13-year-old Munni was engaged to be married, like so many girls in the slums of Patna, India. A future of early pregnancy, an end to her education and negligible job prospects lay ahead.
But her mother and our community workers had other ideas. If she was to work her way out of the poverty-stricken conditions she lived in – including sharing a tiny four-room house with her parents, several siblings, a grandfather, sick grandmother and her visiting aunts – she needed to study.
The risks for a child bride
Some of Munni’s family resisted, but our teams worked hard with Munni’s family to outline the risks of early marriage. With your help, we ensured that Munni’s education became the first priority. Eventually, the wedding postponed to a time that was right for Munni.
Munni joined our local Children’s Group where she was encouraged in her learning, and taught other important life lessons, such as first aid.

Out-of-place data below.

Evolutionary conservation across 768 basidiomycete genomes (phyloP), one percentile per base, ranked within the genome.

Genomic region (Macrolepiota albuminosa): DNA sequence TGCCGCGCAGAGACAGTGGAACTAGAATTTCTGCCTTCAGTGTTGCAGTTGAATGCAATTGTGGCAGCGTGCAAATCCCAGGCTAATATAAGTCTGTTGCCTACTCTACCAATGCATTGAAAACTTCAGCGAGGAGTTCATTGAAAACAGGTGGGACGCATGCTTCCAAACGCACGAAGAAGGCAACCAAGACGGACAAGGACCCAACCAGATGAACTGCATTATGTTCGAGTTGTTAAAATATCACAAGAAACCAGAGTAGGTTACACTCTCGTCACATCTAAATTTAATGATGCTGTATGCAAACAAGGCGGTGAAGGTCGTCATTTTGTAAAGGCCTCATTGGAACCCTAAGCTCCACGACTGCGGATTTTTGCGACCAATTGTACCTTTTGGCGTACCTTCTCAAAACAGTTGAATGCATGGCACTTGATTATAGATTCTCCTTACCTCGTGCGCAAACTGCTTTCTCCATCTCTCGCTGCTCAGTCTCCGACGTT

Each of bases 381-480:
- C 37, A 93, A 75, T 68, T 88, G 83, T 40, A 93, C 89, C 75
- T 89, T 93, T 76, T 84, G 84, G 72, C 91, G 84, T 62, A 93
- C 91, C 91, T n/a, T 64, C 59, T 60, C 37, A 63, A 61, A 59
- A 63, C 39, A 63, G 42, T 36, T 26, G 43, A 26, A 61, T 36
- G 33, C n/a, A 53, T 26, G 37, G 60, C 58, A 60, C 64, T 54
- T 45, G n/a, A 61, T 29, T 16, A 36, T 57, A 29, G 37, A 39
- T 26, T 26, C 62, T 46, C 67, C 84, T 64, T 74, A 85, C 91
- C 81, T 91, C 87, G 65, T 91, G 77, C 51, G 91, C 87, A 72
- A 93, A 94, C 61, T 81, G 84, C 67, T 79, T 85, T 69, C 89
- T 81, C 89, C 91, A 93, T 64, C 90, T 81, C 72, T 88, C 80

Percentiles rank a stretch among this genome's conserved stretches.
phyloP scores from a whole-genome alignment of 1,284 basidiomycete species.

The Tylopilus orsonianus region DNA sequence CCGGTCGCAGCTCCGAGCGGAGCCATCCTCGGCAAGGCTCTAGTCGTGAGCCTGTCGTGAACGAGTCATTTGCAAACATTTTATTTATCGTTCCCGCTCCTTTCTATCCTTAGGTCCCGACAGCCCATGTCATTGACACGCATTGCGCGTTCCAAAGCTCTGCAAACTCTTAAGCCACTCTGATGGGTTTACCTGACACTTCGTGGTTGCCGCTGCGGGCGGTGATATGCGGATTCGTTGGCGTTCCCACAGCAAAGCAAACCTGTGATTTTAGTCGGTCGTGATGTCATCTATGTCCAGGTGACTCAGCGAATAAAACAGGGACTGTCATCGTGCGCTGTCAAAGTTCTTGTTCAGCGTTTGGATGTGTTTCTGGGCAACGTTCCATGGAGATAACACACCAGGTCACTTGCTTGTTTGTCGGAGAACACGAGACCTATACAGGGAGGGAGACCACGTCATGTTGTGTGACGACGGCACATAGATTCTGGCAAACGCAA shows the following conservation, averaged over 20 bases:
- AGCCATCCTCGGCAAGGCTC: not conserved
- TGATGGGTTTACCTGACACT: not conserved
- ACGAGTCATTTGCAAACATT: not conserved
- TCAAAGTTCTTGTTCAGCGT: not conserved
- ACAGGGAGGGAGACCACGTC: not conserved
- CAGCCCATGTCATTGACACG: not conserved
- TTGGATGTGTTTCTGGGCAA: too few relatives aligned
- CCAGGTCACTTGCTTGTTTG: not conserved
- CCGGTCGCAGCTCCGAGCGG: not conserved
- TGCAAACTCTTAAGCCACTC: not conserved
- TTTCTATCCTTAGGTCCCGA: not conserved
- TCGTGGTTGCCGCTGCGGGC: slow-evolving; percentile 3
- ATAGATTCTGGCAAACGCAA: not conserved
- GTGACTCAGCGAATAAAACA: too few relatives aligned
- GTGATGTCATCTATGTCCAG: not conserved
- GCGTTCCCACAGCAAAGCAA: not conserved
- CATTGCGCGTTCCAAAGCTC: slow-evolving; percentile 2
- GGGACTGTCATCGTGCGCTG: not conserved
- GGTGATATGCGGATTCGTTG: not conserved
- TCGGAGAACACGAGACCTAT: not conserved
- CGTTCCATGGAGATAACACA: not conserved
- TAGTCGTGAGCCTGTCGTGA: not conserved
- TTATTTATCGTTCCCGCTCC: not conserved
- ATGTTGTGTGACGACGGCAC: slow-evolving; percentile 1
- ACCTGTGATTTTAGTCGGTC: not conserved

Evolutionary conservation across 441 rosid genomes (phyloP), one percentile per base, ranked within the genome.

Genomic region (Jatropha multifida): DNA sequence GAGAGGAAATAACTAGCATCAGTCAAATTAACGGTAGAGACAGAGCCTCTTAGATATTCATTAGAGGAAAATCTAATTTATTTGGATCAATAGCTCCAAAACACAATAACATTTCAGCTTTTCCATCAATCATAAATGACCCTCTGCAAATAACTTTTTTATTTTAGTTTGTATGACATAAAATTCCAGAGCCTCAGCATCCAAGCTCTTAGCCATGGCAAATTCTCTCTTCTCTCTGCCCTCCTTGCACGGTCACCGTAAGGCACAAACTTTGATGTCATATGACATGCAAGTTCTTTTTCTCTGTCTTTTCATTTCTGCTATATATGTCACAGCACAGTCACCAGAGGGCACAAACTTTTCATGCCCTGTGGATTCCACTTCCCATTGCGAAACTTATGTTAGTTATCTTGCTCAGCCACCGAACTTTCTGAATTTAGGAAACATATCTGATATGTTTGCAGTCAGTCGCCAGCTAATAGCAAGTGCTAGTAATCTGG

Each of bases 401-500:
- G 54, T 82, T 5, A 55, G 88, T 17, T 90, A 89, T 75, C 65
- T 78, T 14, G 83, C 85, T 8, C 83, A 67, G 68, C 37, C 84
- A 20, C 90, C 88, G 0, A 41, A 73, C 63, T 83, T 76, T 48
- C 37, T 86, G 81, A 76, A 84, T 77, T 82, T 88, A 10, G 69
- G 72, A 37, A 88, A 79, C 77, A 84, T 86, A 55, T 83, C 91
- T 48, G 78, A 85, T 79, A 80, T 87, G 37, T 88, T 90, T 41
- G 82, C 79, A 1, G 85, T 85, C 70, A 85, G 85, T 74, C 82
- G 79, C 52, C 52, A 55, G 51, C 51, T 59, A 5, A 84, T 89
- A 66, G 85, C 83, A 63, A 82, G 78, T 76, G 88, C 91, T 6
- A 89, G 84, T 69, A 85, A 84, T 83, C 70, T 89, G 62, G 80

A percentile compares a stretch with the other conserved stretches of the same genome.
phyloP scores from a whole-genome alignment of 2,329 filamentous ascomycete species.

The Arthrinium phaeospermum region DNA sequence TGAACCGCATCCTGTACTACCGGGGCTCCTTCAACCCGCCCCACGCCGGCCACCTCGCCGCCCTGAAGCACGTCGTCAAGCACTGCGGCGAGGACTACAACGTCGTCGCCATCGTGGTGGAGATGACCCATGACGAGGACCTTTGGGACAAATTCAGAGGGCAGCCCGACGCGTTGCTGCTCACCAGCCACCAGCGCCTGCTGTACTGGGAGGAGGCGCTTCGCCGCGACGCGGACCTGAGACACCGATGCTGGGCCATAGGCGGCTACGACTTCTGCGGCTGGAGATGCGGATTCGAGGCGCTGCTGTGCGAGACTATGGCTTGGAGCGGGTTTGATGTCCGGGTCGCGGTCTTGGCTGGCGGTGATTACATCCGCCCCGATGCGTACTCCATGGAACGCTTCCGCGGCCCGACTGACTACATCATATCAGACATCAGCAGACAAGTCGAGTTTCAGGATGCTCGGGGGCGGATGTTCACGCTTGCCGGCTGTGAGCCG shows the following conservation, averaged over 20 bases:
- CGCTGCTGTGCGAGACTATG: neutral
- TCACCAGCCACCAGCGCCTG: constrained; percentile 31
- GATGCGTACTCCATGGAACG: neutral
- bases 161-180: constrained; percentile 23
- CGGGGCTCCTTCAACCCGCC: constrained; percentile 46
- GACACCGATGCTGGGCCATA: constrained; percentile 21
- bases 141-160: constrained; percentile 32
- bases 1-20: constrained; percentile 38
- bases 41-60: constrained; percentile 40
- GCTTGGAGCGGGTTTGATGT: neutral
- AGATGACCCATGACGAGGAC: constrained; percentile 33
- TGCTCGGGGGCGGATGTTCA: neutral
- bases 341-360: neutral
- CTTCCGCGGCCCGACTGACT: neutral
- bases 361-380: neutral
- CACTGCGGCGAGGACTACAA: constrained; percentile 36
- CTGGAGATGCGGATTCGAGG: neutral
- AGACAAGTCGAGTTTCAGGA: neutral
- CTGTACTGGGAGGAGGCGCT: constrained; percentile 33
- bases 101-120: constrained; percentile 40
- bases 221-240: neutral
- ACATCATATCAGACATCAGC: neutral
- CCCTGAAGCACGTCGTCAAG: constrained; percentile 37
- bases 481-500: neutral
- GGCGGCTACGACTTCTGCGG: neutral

Enrolled in school and growing in ability, she then decided “If we have education, we must give it to our brothers and sisters.”
She began classes for local women – backed by advice and equipment from Save the Children – teaching them literacy, numeracy and giving information on health and family matters.
A community hero
After initial scepticism, 20 women currently attend.
“They’ve all learned to write their name,” says Munni, now 16, who has become a respected part of the community. “And when I say that you have to take an injection [from the health centre], they believe me.”
The women have also gained confidence and are now not afraid to speak up for themselves. Combating child marriage and boosting opportunities for girls are crucial parts of Save the Children’s work.
In Indian slums, which are prone to disasters, such as floods, we also help children who are at risk from poor sanitation, violence or having no safe place to stay. Your support allows us to continue helping other girls like Munni to be healthy and happy.